In its day, The Best of Everything was considered controversial, as Sex and the City is today. Of course book was much more explicit and frank than the film version, but the movie manages to transcend its glossy soap opera trappings and in many ways is an affecting and honest work. Though it has been dismissed (as was Peyton Place) as a work of typical fifties excess and romance, The Best of Everything hints at complex psychology and is often touching. Jaffe herself was disappointed in the changes made to her book, but overall she felt the movie was an admirable attempt to recreate the look, feel, and the emotion of her creation.

Director Jean Negulesco, who'd shot the popular Three Coins in a Fountain was hired to oversee the production, and it was felt his expertise in negotiating such multi-character dramas would serve the film. This was true, but in Best of Everything Negulesco had much more to work with. The original film ran three hours, and was considered an “important” picture, like the equally lengthy Peyton Place. But after a disappointing premiere nearly an hour was cut, resulting in the version currently available, which is a compromise. Gone forever were some tremendous scenes with Joan Crawford, playing the empty Amanda Farrow; a plot featuring Martha Hyer as a divorcee involved with a married man was almost completely excised. Those who see Hyer's name so prominently featured in the opening credits may wonder what on earth happened to her. These cuts hurt the film, but what remains is quite entertaining, for several reasons.

Despite the film's surface polish (DeLuxe color, lavish Cinemascope photography and irresistible Johnny Mathis theme song) the drama of young girls coming to terms with adulthood does come through. Hope Lange has never been more appealing than as Caroline Bender. Lange is powerfully alluring, resembling a young Grace Kelly, and her affection for her harried co-workers feels genuine. Diane Baker lays it on a little thick as the naïve April, but Baker is such an ingratiating performer that we buy her innocence. Suzy Parker, the stunning supermodel who plays Gregg, is little more than lovely, but her scenes are compelling for a reason that has little to do with Parker's limited ability. There's a force about her: an almost primal sensuality—especially when she wears a stunning red dress—that says volumes about what we now call “star quality”. Parker's entrance, in the opulently designed café, in which she removes her glasses, takes off her scarf, and tosses her dazzlingly red hair, is an unabashed “star entrance”. Parker had that certain something—a command of the camera, even while she lacked a command of her craft—that made her work worth watching.

Negulesco was an unobtrusive director. He was never really addicted to the kind of camera acrobatics that Hitchcock or Hawks would have employed, but he did have a sense of the physical setting of a film, and The Best of Everything is a visual feast. His set decoration, while artistically motivated, is always primarily geared toward supporting the story. The offices of the Fabian publishing house are grand, intimidating, and impersonal. There's something unexpectedly grim in these colorful lines of anonymous desks and chairs. It's a pretty prison for the girls, but it's a prison all the same. Pay close attention to how broad the doors are: these were designed for the then-new wide-screen Cinemascope process, and they are “cheated” so as to fill the frame more. Like everything else in the film the doors are overdone, but it's the kind of overdone audiences forgive, even encourage in such films. On a certain level the movie stands as a time capsule for the everyday touches sadly missing from today's workplace: coffee served in jars, in-house cafeterias that look more like fine restaurants, women in suits and hats, men in coats and ties, and a civility and professionalism in the décor and support staff many older viewers will note with a sense of sad nostalgia. The sets for the film were intentionally designed to remind audiences of designer-to-the-stars Michael Greer. They may look appealingly dated today, but in 1959 they were considered progressive, even groundbreaking, for their color harmonies and unexpectedly modern touches.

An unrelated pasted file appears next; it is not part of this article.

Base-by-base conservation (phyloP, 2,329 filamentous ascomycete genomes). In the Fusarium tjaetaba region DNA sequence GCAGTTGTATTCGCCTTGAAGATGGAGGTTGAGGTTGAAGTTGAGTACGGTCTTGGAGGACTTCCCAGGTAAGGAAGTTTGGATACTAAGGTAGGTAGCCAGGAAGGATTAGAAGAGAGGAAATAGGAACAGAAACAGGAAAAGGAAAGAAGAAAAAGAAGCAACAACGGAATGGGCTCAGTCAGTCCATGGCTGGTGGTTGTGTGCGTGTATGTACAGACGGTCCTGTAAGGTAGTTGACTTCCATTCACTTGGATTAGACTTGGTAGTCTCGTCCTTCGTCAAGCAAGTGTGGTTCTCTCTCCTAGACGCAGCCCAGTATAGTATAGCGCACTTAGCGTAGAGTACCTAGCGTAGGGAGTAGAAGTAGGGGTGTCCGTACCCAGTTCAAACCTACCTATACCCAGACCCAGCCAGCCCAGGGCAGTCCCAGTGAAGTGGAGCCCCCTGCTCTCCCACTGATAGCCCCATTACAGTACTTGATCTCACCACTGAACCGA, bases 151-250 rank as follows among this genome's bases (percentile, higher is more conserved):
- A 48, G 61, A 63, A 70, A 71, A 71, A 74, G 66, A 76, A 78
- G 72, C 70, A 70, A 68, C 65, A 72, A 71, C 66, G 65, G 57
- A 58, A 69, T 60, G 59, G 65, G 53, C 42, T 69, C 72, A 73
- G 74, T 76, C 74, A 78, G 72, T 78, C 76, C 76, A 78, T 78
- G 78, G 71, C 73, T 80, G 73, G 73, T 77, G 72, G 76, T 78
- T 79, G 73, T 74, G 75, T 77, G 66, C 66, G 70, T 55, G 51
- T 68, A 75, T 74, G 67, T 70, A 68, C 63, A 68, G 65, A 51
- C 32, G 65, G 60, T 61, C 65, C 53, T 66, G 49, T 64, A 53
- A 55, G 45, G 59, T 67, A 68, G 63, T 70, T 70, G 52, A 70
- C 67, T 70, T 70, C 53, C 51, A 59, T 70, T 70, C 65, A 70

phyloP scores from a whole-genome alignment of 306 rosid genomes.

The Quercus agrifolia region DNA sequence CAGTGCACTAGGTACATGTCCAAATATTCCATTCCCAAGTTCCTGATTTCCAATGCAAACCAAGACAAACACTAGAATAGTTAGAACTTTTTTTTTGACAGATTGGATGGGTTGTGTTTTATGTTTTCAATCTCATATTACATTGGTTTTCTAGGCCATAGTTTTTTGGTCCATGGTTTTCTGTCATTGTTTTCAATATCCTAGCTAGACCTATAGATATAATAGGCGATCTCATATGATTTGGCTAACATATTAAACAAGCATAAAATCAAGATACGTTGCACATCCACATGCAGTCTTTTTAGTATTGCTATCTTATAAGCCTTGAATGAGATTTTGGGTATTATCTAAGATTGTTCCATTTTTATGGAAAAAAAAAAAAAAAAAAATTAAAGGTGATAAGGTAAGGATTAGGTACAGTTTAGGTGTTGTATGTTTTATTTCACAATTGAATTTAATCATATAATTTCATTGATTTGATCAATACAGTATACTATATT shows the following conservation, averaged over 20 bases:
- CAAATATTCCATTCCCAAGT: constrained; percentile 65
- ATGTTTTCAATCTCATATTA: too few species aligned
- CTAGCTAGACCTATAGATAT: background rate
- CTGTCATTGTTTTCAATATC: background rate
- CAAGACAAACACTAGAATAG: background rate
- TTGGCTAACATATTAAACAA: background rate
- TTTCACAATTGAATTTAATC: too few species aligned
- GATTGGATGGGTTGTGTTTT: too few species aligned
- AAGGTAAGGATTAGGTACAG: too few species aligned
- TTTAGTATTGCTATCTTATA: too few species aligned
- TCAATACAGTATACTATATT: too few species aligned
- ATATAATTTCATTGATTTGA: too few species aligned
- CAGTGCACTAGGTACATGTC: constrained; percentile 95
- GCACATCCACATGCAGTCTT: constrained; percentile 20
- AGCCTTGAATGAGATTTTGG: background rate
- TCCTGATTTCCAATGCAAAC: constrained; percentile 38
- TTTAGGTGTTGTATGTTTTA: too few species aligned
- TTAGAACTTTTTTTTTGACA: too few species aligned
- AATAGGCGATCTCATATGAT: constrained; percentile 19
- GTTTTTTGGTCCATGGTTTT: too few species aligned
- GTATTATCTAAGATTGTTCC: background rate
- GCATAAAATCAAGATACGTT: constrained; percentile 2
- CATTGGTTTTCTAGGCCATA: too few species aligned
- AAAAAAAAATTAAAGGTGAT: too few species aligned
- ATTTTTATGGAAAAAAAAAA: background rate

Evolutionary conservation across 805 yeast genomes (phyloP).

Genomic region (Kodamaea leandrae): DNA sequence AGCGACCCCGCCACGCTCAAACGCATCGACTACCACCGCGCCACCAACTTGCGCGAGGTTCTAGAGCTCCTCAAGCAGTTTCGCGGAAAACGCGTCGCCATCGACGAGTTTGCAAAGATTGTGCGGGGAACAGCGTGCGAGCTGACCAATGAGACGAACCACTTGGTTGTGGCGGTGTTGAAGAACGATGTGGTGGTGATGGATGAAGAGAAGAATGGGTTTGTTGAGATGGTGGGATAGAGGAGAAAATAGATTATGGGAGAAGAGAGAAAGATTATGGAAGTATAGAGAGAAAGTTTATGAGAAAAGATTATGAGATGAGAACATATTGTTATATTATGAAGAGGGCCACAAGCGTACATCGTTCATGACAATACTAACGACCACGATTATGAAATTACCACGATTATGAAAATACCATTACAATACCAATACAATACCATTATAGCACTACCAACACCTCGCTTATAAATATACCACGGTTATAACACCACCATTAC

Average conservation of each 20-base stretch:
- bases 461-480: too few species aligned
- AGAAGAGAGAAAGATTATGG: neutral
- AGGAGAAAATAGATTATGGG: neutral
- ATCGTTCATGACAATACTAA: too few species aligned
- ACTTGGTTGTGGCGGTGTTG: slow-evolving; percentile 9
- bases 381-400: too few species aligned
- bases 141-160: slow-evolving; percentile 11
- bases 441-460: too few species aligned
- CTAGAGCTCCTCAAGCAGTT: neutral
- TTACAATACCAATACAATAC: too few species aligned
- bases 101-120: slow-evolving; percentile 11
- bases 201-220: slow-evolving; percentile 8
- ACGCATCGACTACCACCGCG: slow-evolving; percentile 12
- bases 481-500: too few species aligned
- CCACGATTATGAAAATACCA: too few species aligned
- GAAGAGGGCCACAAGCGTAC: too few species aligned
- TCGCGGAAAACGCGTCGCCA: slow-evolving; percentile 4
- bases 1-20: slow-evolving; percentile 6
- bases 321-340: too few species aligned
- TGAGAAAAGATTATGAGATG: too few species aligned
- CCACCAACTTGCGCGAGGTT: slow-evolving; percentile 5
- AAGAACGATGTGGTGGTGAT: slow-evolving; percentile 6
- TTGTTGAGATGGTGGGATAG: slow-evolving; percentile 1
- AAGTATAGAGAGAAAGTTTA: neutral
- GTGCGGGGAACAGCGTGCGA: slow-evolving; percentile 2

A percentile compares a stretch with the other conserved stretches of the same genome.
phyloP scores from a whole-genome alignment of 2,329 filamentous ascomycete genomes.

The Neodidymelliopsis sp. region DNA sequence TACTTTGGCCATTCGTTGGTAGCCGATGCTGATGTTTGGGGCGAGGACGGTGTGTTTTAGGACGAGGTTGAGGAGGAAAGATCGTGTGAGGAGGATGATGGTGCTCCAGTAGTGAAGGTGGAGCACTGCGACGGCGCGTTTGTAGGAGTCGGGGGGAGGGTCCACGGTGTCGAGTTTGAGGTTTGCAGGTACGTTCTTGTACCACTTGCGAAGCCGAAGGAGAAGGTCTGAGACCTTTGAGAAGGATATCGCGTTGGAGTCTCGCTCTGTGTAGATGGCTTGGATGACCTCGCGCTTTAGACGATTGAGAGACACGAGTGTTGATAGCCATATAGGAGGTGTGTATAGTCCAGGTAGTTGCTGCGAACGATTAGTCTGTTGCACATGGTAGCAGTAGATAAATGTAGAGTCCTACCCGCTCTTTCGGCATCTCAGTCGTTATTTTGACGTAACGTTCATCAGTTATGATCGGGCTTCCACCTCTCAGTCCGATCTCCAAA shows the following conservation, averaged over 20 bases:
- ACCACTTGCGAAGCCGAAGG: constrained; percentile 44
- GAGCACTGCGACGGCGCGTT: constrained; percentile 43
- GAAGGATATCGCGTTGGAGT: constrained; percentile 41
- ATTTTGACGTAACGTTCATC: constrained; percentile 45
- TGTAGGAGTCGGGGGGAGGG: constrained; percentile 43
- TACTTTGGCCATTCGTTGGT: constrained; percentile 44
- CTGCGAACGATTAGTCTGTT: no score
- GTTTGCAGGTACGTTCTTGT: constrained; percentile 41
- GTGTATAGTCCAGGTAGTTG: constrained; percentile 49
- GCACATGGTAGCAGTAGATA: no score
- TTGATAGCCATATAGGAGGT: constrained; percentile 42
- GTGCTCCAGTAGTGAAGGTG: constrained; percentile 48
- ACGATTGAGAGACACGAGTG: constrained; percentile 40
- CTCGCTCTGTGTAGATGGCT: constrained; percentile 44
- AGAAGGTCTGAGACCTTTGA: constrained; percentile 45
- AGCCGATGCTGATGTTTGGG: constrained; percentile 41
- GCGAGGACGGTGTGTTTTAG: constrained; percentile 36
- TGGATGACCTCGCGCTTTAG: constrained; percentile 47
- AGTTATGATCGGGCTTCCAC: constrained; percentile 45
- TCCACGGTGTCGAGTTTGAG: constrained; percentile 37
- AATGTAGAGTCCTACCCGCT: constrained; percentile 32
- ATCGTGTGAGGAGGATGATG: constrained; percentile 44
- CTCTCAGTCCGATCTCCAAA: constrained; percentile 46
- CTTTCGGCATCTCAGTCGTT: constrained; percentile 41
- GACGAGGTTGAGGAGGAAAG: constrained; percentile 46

What we might not miss about that repressive era were the outdated attitudes regarding women—not just in their professional roles but in what was expected of them and what they were led to expect from themselves. Poor Carline and her roommates sit around sipping wine in their cramped apartment, imagining that “if they aren't married by twenty-six, they'll have to do something shocking and take a lover.” In 1959, this must have seemed risqué to the uptight censor board, which deemed the film “sordid and controversial”. Today it merely seems sad that these young girls would deny themselves the pleasure of sex because society tells them it's “bad” or “dirty”. But what role models do they have, aside from the ghastly harpy Amanda, whose frighteningly masculine looks hide a lonely harridan whose stolen weekends are all the love she can reasonably expect?